In December, the Columbia University Press will release “Spreading Buddha’s Word in East Asia: The Formation and Transformation of the Chinese Buddhist Canon,” edited by Jiang Wu (University of Arizona) and Lucille Chia (University of California at Riverside). The publisher’s description follows:
A monumental work in the history of religion, the history of the book, the study of politics, and bibliographical research, this volume follows the making of the Chinese Buddhist canon from the fourth century to the digital era. Approaching the subject from a historical perspective, the book ties the religious, social, and textual practices of canon formation to the development of East Asian Buddhist culture and opens up the study of Chinese Buddhist texts to readers interested in the evolution of Chinese writing in general and the Confucian and Daoist traditions in particular.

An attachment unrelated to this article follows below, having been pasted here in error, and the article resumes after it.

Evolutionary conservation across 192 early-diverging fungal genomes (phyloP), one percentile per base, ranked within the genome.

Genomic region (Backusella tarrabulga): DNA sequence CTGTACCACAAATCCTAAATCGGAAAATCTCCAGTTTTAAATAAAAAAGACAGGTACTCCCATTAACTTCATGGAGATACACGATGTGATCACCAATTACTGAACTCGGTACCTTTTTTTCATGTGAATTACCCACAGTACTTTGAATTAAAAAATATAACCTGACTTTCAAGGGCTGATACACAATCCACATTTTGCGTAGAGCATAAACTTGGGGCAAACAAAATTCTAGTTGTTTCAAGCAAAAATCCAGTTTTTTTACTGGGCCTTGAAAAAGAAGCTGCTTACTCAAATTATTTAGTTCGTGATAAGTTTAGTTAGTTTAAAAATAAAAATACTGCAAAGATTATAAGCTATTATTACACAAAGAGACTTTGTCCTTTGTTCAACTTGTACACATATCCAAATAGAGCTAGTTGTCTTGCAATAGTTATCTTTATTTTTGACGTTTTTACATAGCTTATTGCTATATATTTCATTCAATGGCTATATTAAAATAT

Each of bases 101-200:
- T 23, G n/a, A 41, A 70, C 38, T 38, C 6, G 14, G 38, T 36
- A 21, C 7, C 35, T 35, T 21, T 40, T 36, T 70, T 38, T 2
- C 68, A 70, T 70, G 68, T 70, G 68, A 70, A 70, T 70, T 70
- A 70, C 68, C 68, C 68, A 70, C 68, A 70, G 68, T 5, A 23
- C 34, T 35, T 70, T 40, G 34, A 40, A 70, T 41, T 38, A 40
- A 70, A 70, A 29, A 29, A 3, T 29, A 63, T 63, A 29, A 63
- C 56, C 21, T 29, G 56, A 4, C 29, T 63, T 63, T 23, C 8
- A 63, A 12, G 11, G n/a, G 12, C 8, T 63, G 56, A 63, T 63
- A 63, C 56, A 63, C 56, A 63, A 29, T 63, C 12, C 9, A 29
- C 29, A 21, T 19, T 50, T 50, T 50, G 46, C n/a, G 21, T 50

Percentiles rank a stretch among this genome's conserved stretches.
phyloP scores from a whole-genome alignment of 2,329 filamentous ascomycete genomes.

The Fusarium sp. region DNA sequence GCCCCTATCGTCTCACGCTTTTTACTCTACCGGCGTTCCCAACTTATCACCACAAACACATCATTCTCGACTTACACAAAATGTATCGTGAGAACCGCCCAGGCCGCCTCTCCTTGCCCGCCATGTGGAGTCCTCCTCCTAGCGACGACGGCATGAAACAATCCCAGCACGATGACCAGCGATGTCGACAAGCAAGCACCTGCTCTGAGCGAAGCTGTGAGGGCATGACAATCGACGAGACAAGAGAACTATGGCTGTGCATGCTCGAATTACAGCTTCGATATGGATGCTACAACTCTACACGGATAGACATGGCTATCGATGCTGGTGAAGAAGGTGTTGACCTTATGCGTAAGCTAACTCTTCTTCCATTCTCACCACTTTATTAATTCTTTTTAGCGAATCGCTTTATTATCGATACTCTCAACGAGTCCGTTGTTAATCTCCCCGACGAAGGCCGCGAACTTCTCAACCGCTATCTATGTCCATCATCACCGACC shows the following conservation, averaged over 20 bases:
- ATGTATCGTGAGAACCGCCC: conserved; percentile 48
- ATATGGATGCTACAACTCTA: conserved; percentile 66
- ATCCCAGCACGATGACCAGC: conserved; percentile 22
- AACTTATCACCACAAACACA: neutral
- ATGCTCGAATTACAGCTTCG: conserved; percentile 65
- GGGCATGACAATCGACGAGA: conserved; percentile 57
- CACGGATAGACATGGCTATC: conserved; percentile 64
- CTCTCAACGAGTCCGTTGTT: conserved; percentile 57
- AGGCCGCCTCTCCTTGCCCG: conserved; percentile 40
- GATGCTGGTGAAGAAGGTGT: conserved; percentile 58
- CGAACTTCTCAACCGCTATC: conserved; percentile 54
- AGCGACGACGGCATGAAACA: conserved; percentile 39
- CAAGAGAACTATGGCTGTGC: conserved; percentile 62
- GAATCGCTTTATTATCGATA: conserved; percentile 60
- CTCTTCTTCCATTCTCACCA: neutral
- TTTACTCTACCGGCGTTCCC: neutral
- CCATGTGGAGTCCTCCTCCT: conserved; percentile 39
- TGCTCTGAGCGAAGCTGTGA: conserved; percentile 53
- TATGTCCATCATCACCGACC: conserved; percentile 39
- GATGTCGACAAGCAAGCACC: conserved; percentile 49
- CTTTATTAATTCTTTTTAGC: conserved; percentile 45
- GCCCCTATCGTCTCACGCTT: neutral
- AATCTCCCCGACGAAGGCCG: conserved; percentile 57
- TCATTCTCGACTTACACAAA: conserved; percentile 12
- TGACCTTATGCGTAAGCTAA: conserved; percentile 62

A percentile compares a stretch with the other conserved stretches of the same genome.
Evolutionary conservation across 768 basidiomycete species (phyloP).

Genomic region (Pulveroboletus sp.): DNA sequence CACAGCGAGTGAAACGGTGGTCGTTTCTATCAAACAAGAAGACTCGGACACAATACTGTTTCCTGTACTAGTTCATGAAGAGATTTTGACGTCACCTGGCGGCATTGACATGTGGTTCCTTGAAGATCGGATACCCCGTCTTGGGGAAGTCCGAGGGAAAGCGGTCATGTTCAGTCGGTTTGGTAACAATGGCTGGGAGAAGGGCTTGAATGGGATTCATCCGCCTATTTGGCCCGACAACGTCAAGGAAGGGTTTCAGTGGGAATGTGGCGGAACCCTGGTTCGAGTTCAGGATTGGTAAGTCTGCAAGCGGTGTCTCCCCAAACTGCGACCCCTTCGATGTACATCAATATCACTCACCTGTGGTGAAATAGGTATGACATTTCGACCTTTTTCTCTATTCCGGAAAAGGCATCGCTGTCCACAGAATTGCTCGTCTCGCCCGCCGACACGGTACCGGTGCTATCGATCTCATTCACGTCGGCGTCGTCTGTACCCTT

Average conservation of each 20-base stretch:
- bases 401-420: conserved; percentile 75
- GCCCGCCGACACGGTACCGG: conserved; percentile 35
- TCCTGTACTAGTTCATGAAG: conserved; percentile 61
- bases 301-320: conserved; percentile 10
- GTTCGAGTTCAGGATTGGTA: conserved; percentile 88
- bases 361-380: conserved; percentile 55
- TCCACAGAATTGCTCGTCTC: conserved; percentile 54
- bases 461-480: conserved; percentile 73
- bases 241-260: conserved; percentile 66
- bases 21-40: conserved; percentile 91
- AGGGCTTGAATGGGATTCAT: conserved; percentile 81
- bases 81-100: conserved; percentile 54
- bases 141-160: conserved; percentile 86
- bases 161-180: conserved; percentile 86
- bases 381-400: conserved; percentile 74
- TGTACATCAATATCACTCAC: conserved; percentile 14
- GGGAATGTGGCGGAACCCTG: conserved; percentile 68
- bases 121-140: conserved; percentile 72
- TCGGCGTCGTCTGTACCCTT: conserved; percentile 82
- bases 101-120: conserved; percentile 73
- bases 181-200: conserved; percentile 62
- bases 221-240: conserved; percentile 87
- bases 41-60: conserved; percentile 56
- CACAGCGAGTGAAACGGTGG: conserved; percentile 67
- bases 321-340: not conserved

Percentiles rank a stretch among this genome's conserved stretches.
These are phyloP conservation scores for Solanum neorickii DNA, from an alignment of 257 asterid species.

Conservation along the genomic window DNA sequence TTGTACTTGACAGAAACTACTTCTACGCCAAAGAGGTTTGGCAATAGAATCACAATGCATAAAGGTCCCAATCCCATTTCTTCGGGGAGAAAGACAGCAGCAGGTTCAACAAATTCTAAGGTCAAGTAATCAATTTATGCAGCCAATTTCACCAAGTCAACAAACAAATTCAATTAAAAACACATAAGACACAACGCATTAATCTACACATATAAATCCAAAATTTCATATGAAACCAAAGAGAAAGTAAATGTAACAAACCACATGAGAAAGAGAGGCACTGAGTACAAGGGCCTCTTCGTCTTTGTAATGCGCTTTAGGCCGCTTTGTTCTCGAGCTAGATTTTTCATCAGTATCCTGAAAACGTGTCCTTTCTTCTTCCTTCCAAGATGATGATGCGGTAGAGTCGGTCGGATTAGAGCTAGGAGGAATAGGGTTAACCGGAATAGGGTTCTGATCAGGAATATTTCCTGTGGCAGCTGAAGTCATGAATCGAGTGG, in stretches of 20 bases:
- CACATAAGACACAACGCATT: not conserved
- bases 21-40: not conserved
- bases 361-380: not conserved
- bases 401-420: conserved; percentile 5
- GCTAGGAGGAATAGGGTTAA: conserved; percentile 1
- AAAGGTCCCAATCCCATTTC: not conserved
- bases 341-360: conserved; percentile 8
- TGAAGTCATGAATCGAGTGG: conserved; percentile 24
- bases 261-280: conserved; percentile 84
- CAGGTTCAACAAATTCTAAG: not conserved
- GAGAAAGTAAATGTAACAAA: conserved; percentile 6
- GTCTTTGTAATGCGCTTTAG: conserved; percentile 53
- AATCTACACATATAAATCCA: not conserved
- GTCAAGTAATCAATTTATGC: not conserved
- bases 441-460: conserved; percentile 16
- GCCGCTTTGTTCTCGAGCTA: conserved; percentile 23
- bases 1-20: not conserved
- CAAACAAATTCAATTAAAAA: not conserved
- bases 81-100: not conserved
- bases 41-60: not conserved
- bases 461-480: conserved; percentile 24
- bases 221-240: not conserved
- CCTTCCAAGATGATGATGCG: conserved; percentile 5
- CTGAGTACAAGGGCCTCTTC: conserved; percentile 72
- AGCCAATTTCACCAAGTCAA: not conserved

The collection undertakes extensive readings of major scriptural catalogs from the early manuscript era as well as major printed editions, including the Kaibao Canon, Qisha Canon, Goryeo Canon, and Taisho Canon. Contributors add fascinating depth to such understudied issues as the historical process of compilation, textual manipulation, physical production and management, sponsorship, the dissemination of various editions, cultic activities surrounding the canon, and the canon’s reception in different East Asian societies. The Chinese Buddhist canon is one of the most enduring textual traditions in East Asian religion and culture, and through this exhaustive, multifaceted effort, an essential body of work becomes part of a new, versatile narrative of East Asian Buddhism that has far-reaching implications for world history.